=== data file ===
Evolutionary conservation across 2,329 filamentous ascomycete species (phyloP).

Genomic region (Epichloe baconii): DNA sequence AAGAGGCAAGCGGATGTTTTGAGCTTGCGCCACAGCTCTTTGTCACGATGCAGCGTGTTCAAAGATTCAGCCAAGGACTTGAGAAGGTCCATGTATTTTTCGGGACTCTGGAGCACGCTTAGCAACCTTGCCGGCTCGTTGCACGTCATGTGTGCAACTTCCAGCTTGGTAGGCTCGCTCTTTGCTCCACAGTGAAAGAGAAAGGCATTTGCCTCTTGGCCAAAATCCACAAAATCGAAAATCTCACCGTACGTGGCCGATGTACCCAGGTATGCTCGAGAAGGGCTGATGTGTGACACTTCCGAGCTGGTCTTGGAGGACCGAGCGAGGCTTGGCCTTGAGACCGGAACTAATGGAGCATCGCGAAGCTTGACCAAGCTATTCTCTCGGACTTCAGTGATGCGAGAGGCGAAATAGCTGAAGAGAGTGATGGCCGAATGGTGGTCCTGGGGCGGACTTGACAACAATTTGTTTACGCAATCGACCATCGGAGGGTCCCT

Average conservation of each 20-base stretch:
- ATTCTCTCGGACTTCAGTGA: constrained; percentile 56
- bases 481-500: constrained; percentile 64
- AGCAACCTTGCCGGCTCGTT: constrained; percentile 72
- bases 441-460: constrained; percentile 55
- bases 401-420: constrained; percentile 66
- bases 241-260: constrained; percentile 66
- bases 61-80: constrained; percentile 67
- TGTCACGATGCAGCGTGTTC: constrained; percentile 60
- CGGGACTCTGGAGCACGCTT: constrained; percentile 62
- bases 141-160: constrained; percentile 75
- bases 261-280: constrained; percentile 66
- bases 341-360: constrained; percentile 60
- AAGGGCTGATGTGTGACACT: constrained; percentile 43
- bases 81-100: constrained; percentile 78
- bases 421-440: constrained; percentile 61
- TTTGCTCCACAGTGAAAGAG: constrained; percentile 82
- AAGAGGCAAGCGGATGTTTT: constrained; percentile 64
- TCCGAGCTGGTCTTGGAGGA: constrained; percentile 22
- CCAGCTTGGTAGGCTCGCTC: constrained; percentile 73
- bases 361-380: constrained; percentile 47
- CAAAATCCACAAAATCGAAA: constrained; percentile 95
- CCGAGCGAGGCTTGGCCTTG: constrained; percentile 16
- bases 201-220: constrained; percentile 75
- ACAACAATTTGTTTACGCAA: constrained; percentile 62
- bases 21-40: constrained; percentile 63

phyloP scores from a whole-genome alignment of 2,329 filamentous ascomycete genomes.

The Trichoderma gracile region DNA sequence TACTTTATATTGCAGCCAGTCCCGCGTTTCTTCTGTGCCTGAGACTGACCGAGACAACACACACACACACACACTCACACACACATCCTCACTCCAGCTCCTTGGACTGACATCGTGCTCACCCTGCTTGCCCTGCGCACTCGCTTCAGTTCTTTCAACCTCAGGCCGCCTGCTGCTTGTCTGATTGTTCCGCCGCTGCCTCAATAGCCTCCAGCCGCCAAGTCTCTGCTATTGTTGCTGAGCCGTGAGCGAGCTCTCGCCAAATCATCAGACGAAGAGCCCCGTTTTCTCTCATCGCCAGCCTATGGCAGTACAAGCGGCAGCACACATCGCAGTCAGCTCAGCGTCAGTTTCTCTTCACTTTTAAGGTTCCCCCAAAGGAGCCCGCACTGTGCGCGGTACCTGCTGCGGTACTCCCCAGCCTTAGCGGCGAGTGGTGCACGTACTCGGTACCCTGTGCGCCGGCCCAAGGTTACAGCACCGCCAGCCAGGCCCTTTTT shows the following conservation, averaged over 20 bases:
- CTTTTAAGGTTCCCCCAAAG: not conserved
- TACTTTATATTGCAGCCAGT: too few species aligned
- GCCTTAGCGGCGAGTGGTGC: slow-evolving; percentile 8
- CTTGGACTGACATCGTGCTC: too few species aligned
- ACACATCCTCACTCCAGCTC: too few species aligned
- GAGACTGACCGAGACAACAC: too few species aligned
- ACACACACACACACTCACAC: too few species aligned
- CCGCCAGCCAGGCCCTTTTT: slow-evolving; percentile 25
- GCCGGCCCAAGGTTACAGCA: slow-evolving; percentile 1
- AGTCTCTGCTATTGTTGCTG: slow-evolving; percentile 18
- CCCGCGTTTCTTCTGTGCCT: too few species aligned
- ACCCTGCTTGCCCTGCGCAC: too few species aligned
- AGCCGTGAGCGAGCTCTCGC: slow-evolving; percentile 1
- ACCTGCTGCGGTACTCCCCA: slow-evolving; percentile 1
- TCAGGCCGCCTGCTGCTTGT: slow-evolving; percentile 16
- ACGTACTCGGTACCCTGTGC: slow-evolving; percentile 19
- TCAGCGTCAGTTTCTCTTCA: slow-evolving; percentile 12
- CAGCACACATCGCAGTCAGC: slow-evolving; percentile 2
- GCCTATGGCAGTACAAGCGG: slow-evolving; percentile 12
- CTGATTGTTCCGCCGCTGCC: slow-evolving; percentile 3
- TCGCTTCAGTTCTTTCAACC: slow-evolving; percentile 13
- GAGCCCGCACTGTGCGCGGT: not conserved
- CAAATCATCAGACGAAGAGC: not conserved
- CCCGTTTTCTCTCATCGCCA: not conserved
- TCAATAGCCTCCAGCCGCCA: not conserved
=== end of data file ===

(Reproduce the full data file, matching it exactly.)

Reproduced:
Evolutionary conservation across 2,329 filamentous ascomycete species (phyloP).

Genomic region (Epichloe baconii): DNA sequence AAGAGGCAAGCGGATGTTTTGAGCTTGCGCCACAGCTCTTTGTCACGATGCAGCGTGTTCAAAGATTCAGCCAAGGACTTGAGAAGGTCCATGTATTTTTCGGGACTCTGGAGCACGCTTAGCAACCTTGCCGGCTCGTTGCACGTCATGTGTGCAACTTCCAGCTTGGTAGGCTCGCTCTTTGCTCCACAGTGAAAGAGAAAGGCATTTGCCTCTTGGCCAAAATCCACAAAATCGAAAATCTCACCGTACGTGGCCGATGTACCCAGGTATGCTCGAGAAGGGCTGATGTGTGACACTTCCGAGCTGGTCTTGGAGGACCGAGCGAGGCTTGGCCTTGAGACCGGAACTAATGGAGCATCGCGAAGCTTGACCAAGCTATTCTCTCGGACTTCAGTGATGCGAGAGGCGAAATAGCTGAAGAGAGTGATGGCCGAATGGTGGTCCTGGGGCGGACTTGACAACAATTTGTTTACGCAATCGACCATCGGAGGGTCCCT

Average conservation of each 20-base stretch:
- ATTCTCTCGGACTTCAGTGA: constrained; percentile 56
- bases 481-500: constrained; percentile 64
- AGCAACCTTGCCGGCTCGTT: constrained; percentile 72
- bases 441-460: constrained; percentile 55
- bases 401-420: constrained; percentile 66
- bases 241-260: constrained; percentile 66
- bases 61-80: constrained; percentile 67
- TGTCACGATGCAGCGTGTTC: constrained; percentile 60
- CGGGACTCTGGAGCACGCTT: constrained; percentile 62
- bases 141-160: constrained; percentile 75
- bases 261-280: constrained; percentile 66
- bases 341-360: constrained; percentile 60
- AAGGGCTGATGTGTGACACT: constrained; percentile 43
- bases 81-100: constrained; percentile 78
- bases 421-440: constrained; percentile 61
- TTTGCTCCACAGTGAAAGAG: constrained; percentile 82
- AAGAGGCAAGCGGATGTTTT: constrained; percentile 64
- TCCGAGCTGGTCTTGGAGGA: constrained; percentile 22
- CCAGCTTGGTAGGCTCGCTC: constrained; percentile 73
- bases 361-380: constrained; percentile 47
- CAAAATCCACAAAATCGAAA: constrained; percentile 95
- CCGAGCGAGGCTTGGCCTTG: constrained; percentile 16
- bases 201-220: constrained; percentile 75
- ACAACAATTTGTTTACGCAA: constrained; percentile 62
- bases 21-40: constrained; percentile 63

phyloP scores from a whole-genome alignment of 2,329 filamentous ascomycete genomes.

The Trichoderma gracile region DNA sequence TACTTTATATTGCAGCCAGTCCCGCGTTTCTTCTGTGCCTGAGACTGACCGAGACAACACACACACACACACACTCACACACACATCCTCACTCCAGCTCCTTGGACTGACATCGTGCTCACCCTGCTTGCCCTGCGCACTCGCTTCAGTTCTTTCAACCTCAGGCCGCCTGCTGCTTGTCTGATTGTTCCGCCGCTGCCTCAATAGCCTCCAGCCGCCAAGTCTCTGCTATTGTTGCTGAGCCGTGAGCGAGCTCTCGCCAAATCATCAGACGAAGAGCCCCGTTTTCTCTCATCGCCAGCCTATGGCAGTACAAGCGGCAGCACACATCGCAGTCAGCTCAGCGTCAGTTTCTCTTCACTTTTAAGGTTCCCCCAAAGGAGCCCGCACTGTGCGCGGTACCTGCTGCGGTACTCCCCAGCCTTAGCGGCGAGTGGTGCACGTACTCGGTACCCTGTGCGCCGGCCCAAGGTTACAGCACCGCCAGCCAGGCCCTTTTT shows the following conservation, averaged over 20 bases:
- CTTTTAAGGTTCCCCCAAAG: not conserved
- TACTTTATATTGCAGCCAGT: too few species aligned
- GCCTTAGCGGCGAGTGGTGC: slow-evolving; percentile 8
- CTTGGACTGACATCGTGCTC: too few species aligned
- ACACATCCTCACTCCAGCTC: too few species aligned
- GAGACTGACCGAGACAACAC: too few species aligned
- ACACACACACACACTCACAC: too few species aligned
- CCGCCAGCCAGGCCCTTTTT: slow-evolving; percentile 25
- GCCGGCCCAAGGTTACAGCA: slow-evolving; percentile 1
- AGTCTCTGCTATTGTTGCTG: slow-evolving; percentile 18
- CCCGCGTTTCTTCTGTGCCT: too few species aligned
- ACCCTGCTTGCCCTGCGCAC: too few species aligned
- AGCCGTGAGCGAGCTCTCGC: slow-evolving; percentile 1
- ACCTGCTGCGGTACTCCCCA: slow-evolving; percentile 1
- TCAGGCCGCCTGCTGCTTGT: slow-evolving; percentile 16
- ACGTACTCGGTACCCTGTGC: slow-evolving; percentile 19
- TCAGCGTCAGTTTCTCTTCA: slow-evolving; percentile 12
- CAGCACACATCGCAGTCAGC: slow-evolving; percentile 2
- GCCTATGGCAGTACAAGCGG: slow-evolving; percentile 12
- CTGATTGTTCCGCCGCTGCC: slow-evolving; percentile 3
- TCGCTTCAGTTCTTTCAACC: slow-evolving; percentile 13
- GAGCCCGCACTGTGCGCGGT: not conserved
- CAAATCATCAGACGAAGAGC: not conserved
- CCCGTTTTCTCTCATCGCCA: not conserved
- TCAATAGCCTCCAGCCGCCA: not conserved